Monday, July 16, 2012

Day 16 - Old Mother Hubbard

Date: 7/16/12 
Location: Playa San Miguel, Costa Rica 

Word of the day: Viejo - Old
Turtle Fact: Male turtles have claw like nails on the back side of their front flippers. These are used to grasp on to a female turtle when copulating in the ocean (having sex in the water bed). These claws will either grasp into a females shoulders or ridge of the shell 

6:30am wake up. In hopes to continue the trend (which started yesterday) I head out to the beach for a little walk. I find some treasures along the way, including a large bucket (which I am sure will come in handy in the future). At this point I have decided to do a couple creative project using the "treasures" I find on the beach - but I am not sure what that is yet. During my walk I encounter a strange turtle track heading up the beach. The tracks where very small and did not look like the others I have seen. I come to find out that this was a false trail that someone (most likely) poachers had made last night. This was actually discovered and confirmed by the patrol that had that section of the beach the night before.

I continue down the beach and find a legit turtle track this time! I get very excited - what are the chances that in 3 days I find 3 nests? Well maybe later in the season, but not this early. I continue up the beach and find the turtles nesting grounds. You can see a couple of the places where the turtle attempted to make a nest, but did not finish. Well it appears that this gal gave up for the night. I have one of the girl double check the nest just to make sure I wasn't out smarted by the turtle. The call remains the same : aborted nest.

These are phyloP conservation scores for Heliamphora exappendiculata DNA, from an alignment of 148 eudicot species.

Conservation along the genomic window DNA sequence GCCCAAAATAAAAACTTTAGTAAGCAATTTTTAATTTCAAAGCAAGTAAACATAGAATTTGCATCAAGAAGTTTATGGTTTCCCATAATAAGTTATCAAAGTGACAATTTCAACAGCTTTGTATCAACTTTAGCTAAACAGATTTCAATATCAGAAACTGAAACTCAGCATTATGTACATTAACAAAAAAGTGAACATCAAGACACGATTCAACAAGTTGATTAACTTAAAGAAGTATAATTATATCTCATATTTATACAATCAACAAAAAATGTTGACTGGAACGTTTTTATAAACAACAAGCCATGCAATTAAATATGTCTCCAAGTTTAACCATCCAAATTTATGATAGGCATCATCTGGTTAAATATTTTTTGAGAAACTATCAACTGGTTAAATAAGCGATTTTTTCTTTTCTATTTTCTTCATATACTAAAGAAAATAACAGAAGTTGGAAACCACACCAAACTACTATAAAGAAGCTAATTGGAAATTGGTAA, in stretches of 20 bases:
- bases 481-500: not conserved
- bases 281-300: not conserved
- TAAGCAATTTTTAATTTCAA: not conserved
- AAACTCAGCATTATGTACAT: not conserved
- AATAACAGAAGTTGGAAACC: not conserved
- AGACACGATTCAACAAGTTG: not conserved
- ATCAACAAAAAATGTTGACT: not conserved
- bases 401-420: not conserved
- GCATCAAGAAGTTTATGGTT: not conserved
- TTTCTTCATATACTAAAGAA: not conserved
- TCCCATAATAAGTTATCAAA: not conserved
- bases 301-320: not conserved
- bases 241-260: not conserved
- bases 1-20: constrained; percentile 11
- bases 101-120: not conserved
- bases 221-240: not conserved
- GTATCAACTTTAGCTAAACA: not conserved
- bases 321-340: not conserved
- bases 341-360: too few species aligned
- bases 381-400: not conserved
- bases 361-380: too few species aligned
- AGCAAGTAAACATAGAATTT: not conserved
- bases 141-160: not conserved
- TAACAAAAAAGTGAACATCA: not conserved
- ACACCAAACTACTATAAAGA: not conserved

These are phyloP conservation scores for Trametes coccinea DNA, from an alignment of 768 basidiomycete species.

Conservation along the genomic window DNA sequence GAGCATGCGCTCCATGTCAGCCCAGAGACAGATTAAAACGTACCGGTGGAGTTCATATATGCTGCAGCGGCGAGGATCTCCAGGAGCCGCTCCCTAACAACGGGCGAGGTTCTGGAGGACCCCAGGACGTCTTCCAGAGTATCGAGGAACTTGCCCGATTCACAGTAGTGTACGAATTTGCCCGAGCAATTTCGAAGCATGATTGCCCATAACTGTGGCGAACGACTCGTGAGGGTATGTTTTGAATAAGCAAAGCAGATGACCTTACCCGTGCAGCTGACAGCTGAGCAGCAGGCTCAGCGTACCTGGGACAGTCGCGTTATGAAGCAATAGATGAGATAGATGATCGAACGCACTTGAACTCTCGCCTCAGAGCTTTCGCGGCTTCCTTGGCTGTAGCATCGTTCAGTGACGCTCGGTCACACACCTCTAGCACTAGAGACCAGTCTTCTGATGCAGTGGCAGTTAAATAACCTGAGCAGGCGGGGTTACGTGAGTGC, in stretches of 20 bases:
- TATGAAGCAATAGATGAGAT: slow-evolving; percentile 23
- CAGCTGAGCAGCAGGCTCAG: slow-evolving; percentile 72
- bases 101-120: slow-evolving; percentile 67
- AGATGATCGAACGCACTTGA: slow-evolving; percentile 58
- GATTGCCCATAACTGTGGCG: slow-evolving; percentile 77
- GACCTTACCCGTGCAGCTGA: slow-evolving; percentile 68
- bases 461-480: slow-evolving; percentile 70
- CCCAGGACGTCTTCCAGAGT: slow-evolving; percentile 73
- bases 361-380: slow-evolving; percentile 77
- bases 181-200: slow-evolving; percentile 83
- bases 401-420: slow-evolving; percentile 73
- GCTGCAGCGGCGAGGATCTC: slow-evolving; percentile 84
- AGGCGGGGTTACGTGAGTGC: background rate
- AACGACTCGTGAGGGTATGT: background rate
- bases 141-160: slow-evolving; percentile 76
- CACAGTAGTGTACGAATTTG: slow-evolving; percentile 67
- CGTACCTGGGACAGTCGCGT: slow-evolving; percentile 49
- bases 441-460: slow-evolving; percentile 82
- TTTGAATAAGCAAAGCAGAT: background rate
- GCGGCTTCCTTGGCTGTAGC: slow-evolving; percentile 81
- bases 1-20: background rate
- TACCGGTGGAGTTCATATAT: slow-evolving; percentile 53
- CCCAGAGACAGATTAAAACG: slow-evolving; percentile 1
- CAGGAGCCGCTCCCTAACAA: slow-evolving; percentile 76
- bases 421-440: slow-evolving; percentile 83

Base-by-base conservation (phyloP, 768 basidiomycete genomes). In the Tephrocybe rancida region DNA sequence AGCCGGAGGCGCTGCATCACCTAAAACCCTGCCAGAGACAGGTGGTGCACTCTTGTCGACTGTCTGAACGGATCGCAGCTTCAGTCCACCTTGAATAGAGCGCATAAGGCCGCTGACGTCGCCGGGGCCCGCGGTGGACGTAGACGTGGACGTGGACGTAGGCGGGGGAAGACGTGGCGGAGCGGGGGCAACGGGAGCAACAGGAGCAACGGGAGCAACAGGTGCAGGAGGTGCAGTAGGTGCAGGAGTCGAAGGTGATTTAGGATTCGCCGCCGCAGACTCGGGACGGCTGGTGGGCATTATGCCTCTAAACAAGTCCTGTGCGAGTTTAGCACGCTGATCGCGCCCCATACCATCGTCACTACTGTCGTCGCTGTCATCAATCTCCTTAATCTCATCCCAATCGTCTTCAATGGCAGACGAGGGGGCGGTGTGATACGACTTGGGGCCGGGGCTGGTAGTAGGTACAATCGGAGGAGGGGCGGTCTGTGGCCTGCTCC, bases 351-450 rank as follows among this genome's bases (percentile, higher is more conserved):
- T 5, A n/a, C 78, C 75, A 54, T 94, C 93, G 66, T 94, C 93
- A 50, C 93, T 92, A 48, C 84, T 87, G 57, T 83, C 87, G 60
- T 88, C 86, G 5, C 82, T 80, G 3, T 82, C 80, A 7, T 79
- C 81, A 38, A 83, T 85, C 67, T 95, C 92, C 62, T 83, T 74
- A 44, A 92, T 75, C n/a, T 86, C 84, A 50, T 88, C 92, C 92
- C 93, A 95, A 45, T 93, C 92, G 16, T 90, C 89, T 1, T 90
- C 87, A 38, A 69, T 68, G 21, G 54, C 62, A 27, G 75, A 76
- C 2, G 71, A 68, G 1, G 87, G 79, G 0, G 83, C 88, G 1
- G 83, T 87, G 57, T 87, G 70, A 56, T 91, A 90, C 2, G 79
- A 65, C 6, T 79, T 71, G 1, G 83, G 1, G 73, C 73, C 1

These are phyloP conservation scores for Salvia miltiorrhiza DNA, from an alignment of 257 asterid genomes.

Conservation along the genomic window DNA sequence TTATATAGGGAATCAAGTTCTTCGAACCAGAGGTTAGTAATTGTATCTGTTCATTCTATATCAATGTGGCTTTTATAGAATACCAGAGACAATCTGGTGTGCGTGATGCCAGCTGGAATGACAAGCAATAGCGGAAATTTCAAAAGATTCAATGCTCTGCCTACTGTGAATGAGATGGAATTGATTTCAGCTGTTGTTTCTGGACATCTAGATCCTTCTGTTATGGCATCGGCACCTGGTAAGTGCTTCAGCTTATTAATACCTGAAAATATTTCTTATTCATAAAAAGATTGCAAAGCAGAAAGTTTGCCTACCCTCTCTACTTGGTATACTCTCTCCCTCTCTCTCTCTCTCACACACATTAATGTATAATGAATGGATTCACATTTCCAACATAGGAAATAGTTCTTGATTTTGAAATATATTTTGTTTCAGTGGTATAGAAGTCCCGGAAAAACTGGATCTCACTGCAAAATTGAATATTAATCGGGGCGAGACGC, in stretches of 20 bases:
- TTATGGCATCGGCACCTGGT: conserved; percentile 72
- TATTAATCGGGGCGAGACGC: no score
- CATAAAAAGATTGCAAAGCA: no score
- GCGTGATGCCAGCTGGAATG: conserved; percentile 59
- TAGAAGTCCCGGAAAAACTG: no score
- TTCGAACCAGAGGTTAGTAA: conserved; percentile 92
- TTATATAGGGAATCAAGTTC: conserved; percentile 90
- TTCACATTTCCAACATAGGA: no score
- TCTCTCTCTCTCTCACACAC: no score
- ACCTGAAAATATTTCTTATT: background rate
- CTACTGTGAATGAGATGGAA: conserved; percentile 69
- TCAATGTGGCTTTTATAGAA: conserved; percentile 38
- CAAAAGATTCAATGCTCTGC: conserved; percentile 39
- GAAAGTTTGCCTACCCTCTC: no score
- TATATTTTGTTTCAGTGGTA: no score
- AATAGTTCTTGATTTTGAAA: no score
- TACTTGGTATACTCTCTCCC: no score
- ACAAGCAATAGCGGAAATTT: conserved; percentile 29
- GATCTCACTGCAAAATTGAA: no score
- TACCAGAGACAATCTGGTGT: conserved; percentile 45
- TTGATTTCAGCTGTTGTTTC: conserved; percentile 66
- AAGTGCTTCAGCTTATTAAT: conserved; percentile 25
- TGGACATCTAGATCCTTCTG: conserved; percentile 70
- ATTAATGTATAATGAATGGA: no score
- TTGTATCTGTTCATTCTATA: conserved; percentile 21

I head back to the house and prepare breakfast for the crew. SIDENOTE: Generally the first 3 hour patrol of the night (early patrol, starts at 9 or 10pm) has breakfast duties the following morning, in order to give the second 3 hour patrol (late patrol starts at 1 or 2am) a chance to get some extra sleep in, in the morning.

For breakfast, I prepare the juice of 8 coconuts and the meat (nut) of only 2 of them. I first crack them all open and drain them into a pitcher, later I run them through a strainer to remove a little bit of the same and coconut fur that may have gotten in there from the poor. As of right now I am using my battle axe (a great Steep and Cheap purchase) to open the coconut as we currently do not have a machete.

I learn that today we are having two new volunteers join us for the next 3 weeks. With that said, I straighten up our (Matt and I) room for the two new guests. Lunch.

After lunch the new volunteers arrive. They are two German girls that just got out of high school (but equivalent to Sophomores in college so I have learned). They both speak broken English and Spanish, but very understandable and apparently love Justin Bieber. After they get settled in, I join the "volunteer" talk that I received a couple days prior. At this point in time I realized that everything I am about to do, could be easily related to Marketing Werks (the marketing company I used to work for in Chicago) in relation to how things are run and the process that occur. Right now, we are going through the training portion before we "hit the road" or go to the other beach to start our own project. The rest of the afternoon we work on a couple of other chores and enjoy the ocean.